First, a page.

Friday, October 31, 2014

Flag Identification Tips & Tricks

Happy Halloween & Happy Friday!

Last night I was being indecisive about what flag to do for Flag Day. Or any other blog post. I've really been in a blog funk this week -- it happens. But then a lightning bolt of inspiration struck (bam!) and I remembered something I've wanted to write about for a while. It feels nice to really get into writing a post. If it were up to me, it would always feel this way.

So anyway, back to the point of today's post. Some context:

I'm a lifelong lover of flags. Since I was a small child I remember being fascinated by them. I used to study the World Almanac a lot, if you know what I'm saying. At some point during high school I got 100% on a test that required me to write the name of every country in the world on a map. I'm honestly still not sure how I did that, and I certainly couldn't do that now -- oh, to be 14 again (not!). At any rate, the point of all this is that I've been a student of geography for my entire life, and since I graduated from college, I've remained fairly dedicated to this pursuit, most recently in the form of an app I use to quiz myself on geography-related matters. It's the nerdiest app ever, but it's awesome.

I have been thinking for a few months about writing down my tips & tricks for flag identification. I've created a lot of brain tricks/mnemonics over time that help me differentiate between flags, and I think they're really interesting. If you're interested in flags at all, maybe you'll like this too!

Here's some of the stuff I've discovered:

Often, flags of certain geographically similar countries have similar color schemes or designs in their flags. Examples of this would be Scandinavia, Central America, parts of Africa, and Muslim countries. If you can remember what group each falls into, you're already halfway there. For example, you can remember that of the Central American flags, Nicaragua's is the darkest blue.

Often you can figure it out by omission. The brain game I play on my phone (GeoQuiz) gives four options for each flag, and sometimes the only way I figure out a given flag is if I know what the other three look like, and they aren't what I'm seeing on the screen.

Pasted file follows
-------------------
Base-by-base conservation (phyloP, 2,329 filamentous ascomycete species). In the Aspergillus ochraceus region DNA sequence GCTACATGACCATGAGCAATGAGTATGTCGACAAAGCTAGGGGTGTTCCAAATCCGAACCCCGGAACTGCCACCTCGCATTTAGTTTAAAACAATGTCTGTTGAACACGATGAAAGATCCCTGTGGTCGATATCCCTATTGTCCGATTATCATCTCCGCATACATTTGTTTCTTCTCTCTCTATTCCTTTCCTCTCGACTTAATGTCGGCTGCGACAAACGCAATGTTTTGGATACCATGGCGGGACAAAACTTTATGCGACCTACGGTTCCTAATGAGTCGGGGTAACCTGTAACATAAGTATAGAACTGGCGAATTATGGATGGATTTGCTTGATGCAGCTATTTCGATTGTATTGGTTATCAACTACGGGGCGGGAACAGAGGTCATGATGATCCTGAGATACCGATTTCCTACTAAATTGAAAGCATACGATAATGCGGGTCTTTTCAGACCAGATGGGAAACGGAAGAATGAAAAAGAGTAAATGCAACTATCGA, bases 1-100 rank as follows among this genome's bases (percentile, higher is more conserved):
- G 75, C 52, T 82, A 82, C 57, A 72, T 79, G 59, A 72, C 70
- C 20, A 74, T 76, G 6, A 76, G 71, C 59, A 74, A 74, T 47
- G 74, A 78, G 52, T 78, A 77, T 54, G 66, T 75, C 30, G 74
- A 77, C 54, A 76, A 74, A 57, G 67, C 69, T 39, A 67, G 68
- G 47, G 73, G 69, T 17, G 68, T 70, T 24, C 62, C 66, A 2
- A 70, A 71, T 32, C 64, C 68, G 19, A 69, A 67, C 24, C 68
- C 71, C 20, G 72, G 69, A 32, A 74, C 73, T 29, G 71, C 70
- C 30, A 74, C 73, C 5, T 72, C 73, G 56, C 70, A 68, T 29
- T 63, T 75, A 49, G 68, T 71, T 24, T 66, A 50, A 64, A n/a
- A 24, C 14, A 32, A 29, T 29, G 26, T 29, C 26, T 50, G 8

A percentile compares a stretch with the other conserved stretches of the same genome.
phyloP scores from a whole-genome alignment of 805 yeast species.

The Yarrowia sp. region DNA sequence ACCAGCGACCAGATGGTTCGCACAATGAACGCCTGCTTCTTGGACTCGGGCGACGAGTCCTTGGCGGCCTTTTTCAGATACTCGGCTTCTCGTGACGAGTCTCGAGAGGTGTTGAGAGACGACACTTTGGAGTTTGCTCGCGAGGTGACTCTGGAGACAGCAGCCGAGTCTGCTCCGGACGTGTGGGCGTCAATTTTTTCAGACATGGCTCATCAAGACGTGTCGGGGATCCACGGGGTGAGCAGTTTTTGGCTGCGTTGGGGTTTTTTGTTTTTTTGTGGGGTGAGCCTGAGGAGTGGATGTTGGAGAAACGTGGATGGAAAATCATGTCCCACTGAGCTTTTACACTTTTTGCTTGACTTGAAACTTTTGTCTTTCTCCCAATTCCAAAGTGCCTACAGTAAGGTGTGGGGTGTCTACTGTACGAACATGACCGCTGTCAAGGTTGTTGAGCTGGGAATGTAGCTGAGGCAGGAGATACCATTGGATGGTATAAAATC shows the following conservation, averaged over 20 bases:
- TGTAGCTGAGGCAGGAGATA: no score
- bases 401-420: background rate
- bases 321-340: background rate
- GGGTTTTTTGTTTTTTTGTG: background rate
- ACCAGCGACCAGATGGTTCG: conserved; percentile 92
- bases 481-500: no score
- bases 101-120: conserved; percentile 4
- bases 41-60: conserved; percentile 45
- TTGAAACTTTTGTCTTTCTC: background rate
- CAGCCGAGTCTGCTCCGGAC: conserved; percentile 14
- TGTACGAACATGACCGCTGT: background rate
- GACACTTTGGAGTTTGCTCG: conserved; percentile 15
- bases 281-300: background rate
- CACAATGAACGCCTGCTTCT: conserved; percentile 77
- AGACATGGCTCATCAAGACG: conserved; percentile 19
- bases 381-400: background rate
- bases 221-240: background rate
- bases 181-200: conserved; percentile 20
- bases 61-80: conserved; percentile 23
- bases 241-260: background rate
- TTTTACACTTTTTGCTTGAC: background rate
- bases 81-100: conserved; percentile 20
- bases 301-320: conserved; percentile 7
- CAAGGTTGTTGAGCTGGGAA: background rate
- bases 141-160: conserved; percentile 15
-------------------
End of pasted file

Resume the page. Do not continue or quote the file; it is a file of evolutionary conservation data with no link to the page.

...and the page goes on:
Sometimes there are little tricks you can teach yourself. For instance: the flag of Thailand and the flag of Costa Rica are very similar, except the colors are reversed. I taught myself to remember that Costa Rica's flag "has the ocean on the outside" ie, it has blue stripes on the top and bottom. Then I know that it's Thailand's flag that has red on the top and bottom:

Left: Costa Rica // Right: Thailand
Many African flags have similar color schemes, and that's no coincidence -- they're based on two sets of official Pan-African colors: green/yellow/red and red/green/black. Here's a screenshot of all of the countries in Africa (excluding the Caribbean) that use Pan-African colors in their flag:

(Source: Wikipedia)

Identifying Pan-African colors can be a tool to differentiate between these flags, but be careful, because some of them really look alike and I still get really tripped up with the Burkina Faso-Ghana-Cameroon-Guinea-Mali-Guinea Bissau-Senegal group. Like, all the time. In fact, I'd say it's my biggest struggle in flag identification right now.

Muslim countries often have the star & crescent design on their flags. Green is also an indication that you're dealing with the flag of a Muslim country. A green star & crescent? Yeah, that's the stuff. But not all of them will be green. Turkey's isn't. And Libya just went with a plain green flag, with no star & crescent (they're like the Rothko of flags, right?). But once you start remembering these things, it will come easier to you over time.

If a flag comes from a country in the Southern Hemisphere, sometimes they'll have some obvious markers. For instance, Nauru (an island in the Marshall Islands) has a blue flag with a horizontal line through the center, with a starburst in the lower left quadrant. Flags like this can be read like a literal map: the blue represents the ocean, the horizontal line represents the equator, and the starburst represents the island, which is geographically located at 1 degree south:

(Source: Wikipedia)

These are just a few of the things I take into consideration when trying to identify a flag. I've found that quizzing myself on this stuff regularly really does make a difference -- plus, I think it's really fun!

Friday, October 24, 2014

Do what makes you happy

Many years ago I decided to teach myself how to play the clarinet.

This isn't terribly far-fetched, if you know my history: I first played the trumpet, then the baritone in 5th grade, then had a change of heart (Gemini Problems!) that summer and decided to teach myself to play the flute so I could re-join the band in the fall. I had this weird belief (hope?) that maybe if I played the flute, I'd figure out how to be more feminine. After all, the girls in the flute section were all girls, and Tomboy Amber felt like she never got the memo. I'm not sure why I wanted to be more feminine, other than out of curiosity, but whatever it was, I played the flute in my school band for another three years, until I got to high school and quit band entirely to take up singing in the choir and working on plays.

I've always been fascinated by the clarinet. I love how it sounds. I love reeds. I've always wanted to play an instrument that used a reed. Plus, lets face it: all the weird girls played clarinet. I'm a weird girl. I think I missed my band calling! So I've always wanted to learn how to play.

I bought my clarinet at a music store in Berkeley, probably about a decade ago. The store was closing and instruments were being sold at rock bottom prices. This is the only way I could afford a clarinet at the time, so I jumped at the chance. I didn't really get around to learning how to play it, though. You know how it goes. Life gets in the way. Something I've realized over the years is that I have a lot of interests and hobbies, and not nearly enough time to enjoy them all. This fell by the wayside.